||A Tale of Several Cities: No Rules, No Choice, No Excuse
|| 2:09 pm EDT, Jul 29, 2007
Then the LORD said: "The outcry against Sodom and Gomorrah is so great, and their sin so grave, that I must go down and see whether or not their actions fully correspond to the cry against them that comes to me. I mean to find out."
While the two men walked on farther toward Sodom, the LORD remained standing before Abraham. Then Abraham drew nearer to him and said:
"Will you sweep away the innocent with the guilty? Suppose there were fifty innocent people in the city; would you wipe out the place, rather than spare it for the sake of the fifty innocent people within it?"
"Far be it from you to do such a thing, to make the innocent die with the guilty, so that the innocent and the guilty would be treated alike! Should not the judge of all the world act with justice?"
The LORD replied, "If I find fifty innocent people in the city of Sodom, I will spare the whole place for their sake."
The settlers are calling their compound "House of Peace," but are also considering "Martyrs’ Peak."
In February 1982 the secular Syrian government of President Hafez al-Assad faced a mortal threat from Islamic extremists, who sought to topple the Assad regime. How did it respond? President Assad identified the rebellion as emanating from Syria's fourth-largest city — Hama — and he literally leveled it, pounding the fundamentalist neighborhoods with artillery for days. Once the guns fell silent, he plowed up the rubble and bulldozed it flat, into vast parking lots. Amnesty International estimated that 10,000 to 25,000 Syrians, mostly civilians, were killed in the merciless crackdown. Syria has not had a Muslim extremist problem since.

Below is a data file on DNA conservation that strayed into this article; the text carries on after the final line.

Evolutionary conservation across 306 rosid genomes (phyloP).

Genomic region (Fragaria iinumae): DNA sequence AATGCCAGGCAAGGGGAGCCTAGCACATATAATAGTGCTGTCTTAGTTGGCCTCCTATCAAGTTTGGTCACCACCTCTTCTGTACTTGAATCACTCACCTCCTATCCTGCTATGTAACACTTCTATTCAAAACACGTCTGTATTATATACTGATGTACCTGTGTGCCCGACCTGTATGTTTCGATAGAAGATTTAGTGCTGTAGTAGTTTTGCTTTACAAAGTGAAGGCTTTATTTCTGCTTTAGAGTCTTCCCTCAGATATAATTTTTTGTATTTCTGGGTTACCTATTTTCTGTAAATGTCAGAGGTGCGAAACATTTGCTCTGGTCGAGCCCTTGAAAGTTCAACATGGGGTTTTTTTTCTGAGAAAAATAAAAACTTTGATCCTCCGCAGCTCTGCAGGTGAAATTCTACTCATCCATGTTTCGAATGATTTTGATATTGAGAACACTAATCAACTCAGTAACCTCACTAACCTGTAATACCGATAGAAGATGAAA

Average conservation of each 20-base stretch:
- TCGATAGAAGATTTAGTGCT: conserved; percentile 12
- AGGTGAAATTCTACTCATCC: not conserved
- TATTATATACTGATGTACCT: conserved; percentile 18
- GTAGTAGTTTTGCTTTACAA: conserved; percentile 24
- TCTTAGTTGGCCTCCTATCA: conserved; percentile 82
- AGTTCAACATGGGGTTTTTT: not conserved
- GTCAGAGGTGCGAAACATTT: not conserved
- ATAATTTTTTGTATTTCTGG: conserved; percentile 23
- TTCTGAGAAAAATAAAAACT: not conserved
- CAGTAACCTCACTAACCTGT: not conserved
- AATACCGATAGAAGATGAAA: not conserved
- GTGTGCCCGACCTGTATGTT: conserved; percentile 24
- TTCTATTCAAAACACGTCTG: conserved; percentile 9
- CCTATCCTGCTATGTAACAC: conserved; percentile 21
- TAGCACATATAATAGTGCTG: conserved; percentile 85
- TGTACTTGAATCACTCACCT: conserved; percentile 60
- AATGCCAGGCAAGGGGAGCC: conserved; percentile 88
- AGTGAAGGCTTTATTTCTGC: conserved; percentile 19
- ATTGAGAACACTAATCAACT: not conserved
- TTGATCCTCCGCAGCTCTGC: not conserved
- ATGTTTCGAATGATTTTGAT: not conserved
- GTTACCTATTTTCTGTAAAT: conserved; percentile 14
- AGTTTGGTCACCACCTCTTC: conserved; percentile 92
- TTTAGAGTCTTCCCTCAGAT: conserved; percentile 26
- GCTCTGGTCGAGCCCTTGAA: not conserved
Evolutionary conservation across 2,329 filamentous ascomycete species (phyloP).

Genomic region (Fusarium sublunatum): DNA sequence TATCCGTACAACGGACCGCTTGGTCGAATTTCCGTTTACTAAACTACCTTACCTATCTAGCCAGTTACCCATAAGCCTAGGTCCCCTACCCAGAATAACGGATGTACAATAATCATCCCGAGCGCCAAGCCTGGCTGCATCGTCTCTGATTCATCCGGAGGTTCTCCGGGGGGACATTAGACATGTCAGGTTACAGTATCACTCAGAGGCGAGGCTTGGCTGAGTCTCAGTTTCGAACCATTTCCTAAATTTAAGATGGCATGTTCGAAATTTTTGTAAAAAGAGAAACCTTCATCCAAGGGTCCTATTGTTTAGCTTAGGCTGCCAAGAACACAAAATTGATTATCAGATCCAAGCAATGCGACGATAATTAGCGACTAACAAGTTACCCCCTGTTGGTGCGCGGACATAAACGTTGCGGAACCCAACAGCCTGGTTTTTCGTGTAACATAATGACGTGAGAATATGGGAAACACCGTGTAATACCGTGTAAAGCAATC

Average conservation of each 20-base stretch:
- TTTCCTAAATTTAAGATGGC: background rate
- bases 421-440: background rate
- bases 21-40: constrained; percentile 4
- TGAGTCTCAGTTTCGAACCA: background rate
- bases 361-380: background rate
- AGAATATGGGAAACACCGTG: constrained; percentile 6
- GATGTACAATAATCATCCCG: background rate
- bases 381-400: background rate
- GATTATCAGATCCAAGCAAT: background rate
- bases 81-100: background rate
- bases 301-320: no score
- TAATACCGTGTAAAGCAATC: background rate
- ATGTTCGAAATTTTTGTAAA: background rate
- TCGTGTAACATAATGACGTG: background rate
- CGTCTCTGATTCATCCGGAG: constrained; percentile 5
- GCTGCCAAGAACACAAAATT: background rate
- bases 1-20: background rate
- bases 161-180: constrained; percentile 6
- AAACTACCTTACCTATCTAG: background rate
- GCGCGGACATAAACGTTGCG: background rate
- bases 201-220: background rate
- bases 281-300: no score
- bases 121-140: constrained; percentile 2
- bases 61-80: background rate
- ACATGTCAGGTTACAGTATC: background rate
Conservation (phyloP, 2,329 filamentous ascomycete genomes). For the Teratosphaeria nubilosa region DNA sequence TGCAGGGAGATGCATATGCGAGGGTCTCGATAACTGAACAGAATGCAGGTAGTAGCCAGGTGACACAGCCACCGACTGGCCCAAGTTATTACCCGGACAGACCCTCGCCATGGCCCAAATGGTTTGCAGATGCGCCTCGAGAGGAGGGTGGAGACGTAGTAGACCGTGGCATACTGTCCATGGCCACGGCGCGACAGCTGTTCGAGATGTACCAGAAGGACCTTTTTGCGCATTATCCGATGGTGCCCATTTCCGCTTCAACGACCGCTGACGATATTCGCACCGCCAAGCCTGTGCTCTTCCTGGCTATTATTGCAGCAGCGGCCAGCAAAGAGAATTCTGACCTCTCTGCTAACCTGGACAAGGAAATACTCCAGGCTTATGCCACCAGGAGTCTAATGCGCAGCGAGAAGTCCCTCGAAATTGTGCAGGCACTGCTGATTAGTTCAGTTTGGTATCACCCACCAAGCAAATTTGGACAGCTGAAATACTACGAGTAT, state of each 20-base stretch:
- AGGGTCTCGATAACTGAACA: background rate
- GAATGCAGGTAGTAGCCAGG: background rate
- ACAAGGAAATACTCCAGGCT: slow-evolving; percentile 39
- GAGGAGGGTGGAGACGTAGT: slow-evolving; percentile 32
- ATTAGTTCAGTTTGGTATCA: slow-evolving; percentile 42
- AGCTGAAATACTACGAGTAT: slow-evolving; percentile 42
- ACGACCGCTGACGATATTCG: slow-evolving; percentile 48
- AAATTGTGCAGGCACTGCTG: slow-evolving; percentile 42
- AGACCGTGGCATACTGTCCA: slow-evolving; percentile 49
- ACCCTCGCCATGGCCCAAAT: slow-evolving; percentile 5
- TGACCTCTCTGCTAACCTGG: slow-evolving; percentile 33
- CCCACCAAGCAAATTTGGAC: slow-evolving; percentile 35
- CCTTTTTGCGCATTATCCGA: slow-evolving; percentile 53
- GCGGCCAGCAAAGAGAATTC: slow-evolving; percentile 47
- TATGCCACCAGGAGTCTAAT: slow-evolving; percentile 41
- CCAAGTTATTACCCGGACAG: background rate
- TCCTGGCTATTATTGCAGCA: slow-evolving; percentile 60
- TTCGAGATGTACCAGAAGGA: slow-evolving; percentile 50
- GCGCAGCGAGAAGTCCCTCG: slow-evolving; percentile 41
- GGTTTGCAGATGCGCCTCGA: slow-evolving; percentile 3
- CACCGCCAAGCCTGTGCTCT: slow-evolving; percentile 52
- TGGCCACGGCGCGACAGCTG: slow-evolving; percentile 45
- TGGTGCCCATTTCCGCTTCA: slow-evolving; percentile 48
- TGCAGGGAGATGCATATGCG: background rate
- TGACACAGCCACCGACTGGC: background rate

This was "Hama Rules" — the real rules of Middle East politics — and Hama Rules are no rules at all.
"Mom, we killed women on the street today. We killed kids on bikes. We had no choice."
"They brought him in one day and brought his head in another."
“I have a question,” he said, pointing to the left side of his head. “Is my ear still there?”
About 15 percent of Iraqis have left their homes. Since the upsurge of violence following the bombing of a Shiite holy site in Samarra 14 months ago, the flight has been large and constant. It now reaches a rate of up to 50,000 people per month.
Car bombings and other violence now kill an average of 100 people a day. Two out of three Iraqis have no regular access to clean water.
"This is the destiny of traitors," the gunmen yelled as they shot their victims.
At Comstat, Rawls and Burrell go on the warpath, ripping their commanders for their inability to stem the rising tide of crime. Rawls orders that felony cases must drop by 5 percent for the year, and murders must be kept under 275. "Here's a fun fact," Rawls tells his commanders. "If Baltimore had New York's population, we'd be clocking four thousand murders a year at this rate. So there is no excuse I want to hear. I don't care how you do it, just fucking do it." Major Bunny Colvin, 30 years on the force and six months from retirement, questions the wisdom of the new mandate: "You can reclassify an agg assault and you can unfound a robbery. But how do you make a body disappear?" Rawls and Burrell are infuriated, and Burrell warns Colvin: "Anyone who can't bring the numbers we need will be replaced by someone who can."